On Monday, Ohio saw its death count from COVID-19 rise above 7,000, with hospitalizations still on the rise throughout the state, Gov. Mike DeWine announced.
DeWine also announced new state test reporting methods, data on schools and information from medical professionals in his regular update on COVID-19 throughout the state.
COVID-19 hospitalizations in Ohio are now trending younger, said CJ Adams, a nurse manager at Bethesda North Hospital, during the briefing. She said the hospital is now seeing an increase in patients in their 40s through 60s who did not have any previous health conditions and were otherwise completely healthy. This is a sharp contrast to the patient demographics seen in the initial COVID-19 spike earlier this year, when patients were predominantly older and struggling with comorbidities.
"This is very serious," said Adams. "It's definitely different than the first wave -- we're seeing more people, we're seeing capacity issues, we're seeing staffing challenges, and it's not just affecting COVID patients. If there's no beds in the hospital, it doesn't matter if you have COVID or if you're having a heart attack.
"Everyone's being affected because of the capacity that we're seeing."
The updated data from the Ohio Department of Health show 336 new hospitalizations and 40 new ICU admissions in the last 24 hours and 7,022 total deaths from the virus.
DeWine said Monday that it is still too soon to calculate the fallout from family gatherings at Thanksgiving; however, hospital numbers have slowed a bit since last week. Hospitalizations are still "unsustainable," he said, with many hospitals at or near full capacity.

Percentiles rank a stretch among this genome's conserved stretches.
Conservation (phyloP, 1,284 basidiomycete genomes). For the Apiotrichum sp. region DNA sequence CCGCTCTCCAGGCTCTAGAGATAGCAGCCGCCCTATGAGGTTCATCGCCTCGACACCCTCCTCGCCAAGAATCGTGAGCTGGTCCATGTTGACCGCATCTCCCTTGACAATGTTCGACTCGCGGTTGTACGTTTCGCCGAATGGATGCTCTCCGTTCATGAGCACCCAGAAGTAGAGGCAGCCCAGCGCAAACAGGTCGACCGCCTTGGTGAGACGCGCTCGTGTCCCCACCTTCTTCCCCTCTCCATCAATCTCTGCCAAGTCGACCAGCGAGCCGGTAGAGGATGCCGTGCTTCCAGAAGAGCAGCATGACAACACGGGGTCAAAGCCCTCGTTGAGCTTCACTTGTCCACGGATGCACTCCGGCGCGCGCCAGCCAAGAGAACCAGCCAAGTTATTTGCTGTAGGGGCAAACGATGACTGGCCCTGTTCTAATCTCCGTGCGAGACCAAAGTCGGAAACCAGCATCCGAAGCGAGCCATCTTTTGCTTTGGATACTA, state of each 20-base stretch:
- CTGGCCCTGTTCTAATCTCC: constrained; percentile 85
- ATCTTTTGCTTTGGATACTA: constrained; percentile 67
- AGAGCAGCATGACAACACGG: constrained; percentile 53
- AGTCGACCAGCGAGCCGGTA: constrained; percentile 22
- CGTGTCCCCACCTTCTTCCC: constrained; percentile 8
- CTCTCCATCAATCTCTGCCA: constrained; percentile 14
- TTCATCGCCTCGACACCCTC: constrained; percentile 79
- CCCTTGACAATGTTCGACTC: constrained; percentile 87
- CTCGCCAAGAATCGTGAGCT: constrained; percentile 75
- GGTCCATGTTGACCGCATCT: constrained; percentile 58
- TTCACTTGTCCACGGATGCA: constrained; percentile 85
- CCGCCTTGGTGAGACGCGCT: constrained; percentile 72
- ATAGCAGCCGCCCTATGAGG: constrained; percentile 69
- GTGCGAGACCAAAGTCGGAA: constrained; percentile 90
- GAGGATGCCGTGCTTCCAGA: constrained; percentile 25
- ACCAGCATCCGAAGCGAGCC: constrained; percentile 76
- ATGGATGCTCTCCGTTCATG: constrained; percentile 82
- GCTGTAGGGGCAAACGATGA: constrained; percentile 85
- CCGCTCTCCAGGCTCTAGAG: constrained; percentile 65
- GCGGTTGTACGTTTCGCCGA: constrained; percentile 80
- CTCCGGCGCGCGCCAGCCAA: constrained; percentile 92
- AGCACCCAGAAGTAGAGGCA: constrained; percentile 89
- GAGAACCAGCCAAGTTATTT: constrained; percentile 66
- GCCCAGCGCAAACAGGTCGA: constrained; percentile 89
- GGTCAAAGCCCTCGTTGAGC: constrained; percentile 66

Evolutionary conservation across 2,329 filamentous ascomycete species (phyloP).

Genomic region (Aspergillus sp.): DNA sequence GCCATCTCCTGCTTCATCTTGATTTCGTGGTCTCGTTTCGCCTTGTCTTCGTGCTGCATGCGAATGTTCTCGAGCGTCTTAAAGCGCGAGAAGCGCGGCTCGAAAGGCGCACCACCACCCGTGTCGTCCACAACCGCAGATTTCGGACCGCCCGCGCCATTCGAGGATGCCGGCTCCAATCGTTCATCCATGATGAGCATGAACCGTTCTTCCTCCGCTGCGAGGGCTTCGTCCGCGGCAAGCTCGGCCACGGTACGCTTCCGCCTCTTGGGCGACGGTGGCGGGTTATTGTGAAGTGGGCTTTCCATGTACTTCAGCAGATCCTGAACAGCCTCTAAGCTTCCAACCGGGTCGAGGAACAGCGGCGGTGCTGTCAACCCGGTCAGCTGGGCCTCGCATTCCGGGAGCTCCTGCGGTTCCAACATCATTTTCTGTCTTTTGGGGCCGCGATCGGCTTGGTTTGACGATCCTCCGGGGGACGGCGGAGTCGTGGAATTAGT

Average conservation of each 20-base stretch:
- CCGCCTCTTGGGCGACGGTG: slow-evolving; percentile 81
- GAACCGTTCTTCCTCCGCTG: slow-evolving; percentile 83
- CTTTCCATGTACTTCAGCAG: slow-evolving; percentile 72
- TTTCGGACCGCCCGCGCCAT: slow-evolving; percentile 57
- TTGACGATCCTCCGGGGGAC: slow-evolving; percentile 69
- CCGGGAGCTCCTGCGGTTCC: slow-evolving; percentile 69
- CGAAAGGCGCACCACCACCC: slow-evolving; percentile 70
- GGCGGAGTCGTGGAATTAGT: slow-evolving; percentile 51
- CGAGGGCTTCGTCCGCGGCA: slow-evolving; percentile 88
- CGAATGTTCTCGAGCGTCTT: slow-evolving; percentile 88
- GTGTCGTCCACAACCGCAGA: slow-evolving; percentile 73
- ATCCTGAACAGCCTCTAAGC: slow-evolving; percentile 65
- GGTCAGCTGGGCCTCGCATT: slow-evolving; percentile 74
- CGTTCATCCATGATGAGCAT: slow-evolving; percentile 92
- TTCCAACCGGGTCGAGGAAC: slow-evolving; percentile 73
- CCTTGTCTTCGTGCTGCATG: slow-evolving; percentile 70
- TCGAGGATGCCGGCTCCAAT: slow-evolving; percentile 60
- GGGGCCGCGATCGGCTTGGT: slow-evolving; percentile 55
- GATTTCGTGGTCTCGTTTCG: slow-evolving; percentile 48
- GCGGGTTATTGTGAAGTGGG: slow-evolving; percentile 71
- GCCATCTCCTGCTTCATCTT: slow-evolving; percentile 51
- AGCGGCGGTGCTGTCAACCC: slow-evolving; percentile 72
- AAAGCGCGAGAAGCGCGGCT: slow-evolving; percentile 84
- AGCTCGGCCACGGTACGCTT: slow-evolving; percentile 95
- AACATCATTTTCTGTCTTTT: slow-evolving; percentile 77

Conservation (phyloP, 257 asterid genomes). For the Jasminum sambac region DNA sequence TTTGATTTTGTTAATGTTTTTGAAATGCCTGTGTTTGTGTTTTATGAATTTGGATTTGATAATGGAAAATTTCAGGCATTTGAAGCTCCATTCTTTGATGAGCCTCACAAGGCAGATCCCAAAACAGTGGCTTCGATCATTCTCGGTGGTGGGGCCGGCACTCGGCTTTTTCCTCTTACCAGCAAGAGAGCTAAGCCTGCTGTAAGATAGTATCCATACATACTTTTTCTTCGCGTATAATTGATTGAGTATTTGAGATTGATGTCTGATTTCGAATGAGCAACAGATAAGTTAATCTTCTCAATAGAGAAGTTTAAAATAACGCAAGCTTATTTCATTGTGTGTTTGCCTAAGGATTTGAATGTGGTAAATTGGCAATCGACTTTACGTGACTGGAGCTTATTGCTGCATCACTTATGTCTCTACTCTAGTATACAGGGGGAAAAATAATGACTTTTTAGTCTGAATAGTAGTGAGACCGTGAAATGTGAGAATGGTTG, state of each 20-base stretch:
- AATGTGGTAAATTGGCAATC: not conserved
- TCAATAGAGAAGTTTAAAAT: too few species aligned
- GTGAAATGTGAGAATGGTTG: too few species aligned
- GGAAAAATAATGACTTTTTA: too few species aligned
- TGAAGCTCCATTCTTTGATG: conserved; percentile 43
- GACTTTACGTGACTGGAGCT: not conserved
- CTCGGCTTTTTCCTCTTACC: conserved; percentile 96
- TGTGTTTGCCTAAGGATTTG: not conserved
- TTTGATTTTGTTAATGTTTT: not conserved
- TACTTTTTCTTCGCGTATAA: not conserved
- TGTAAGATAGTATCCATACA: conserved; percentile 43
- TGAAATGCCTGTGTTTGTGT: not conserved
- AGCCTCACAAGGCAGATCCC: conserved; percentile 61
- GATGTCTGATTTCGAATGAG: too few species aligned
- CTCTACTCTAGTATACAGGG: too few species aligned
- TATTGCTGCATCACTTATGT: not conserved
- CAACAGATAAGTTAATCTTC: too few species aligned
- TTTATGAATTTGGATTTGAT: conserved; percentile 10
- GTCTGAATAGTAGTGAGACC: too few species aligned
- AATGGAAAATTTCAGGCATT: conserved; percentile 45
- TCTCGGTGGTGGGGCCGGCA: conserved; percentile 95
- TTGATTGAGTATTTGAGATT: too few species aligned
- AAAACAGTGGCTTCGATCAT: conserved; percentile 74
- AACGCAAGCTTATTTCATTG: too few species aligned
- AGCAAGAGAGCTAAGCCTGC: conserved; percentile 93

The continued spike in community spread has affected school districts throughout the state as many school leaders have opted to return to hybrid or fully online education systems. As part of an initiative launched earlier this year, districts are now reporting their formats to the Ohio Department of Education so the state can track what schools have chosen to do.
"What we are seeing in the last few weeks is that more and more schools, because of the spread of the coronavirus, more and more schools are having trouble keeping bus drivers driving buses, having a hard time keeping teachers in classrooms and having a hard time with a number of kids who are quarantined," said DeWine.
As of Dec. 3, reports showed that only 29.1% of Ohio schools are still fully in-person five days a week. The majority of schools have opted for a fully remote system.
Schools: Most students today are going to school remotely. Only 29% of students are going to school fully in-person. pic.twitter.com/SmM95kcL4W— Governor Mike DeWine (@GovMikeDeWine) December 7, 2020
DeWine also announced a coming change to the way the state will compile and report COVID-19 case numbers, specifically in regard to presumptive cases.
In the spring, the Centers for Disease Control and Prevention began accepting the results of antigen tests, a newer form of COVID-19 testing that has emerged, which could be included in case results only if they were also verified through contact tracing, evidence of exposure or symptoms of the disease.
In August, the CDC announced they no longer feel those additional steps toward verification are necessary to include these test results in case reporting.
In Ohio, DeWine said, health department officials have continued to perform the manual tracking to verify antigen test results, and this is contributing to a weeks-long backlog that has delayed the state's ability to report numbers fully.
"Cases have skyrocketed, and we have been averaging 12,500 antigen tests per day, with more positive tests per test," said DeWine.
As a result, ODH and local health departments working to take those extra verification steps are overwhelmed. DeWine said to alleviate this, the state will move to the CDC's new recommendations, as early as Tuesday.
This will, however, result in a large data spike for tomorrow's update, as the state clears the current 12,600 antigen test backlog. After this, DeWine said, the backlog will be cleared, and the state will consistently report antigen test results.
After tomorrow, numbers should return to normal and will include antigen test results without the additional verification steps.
You can watch the full conference in the player below: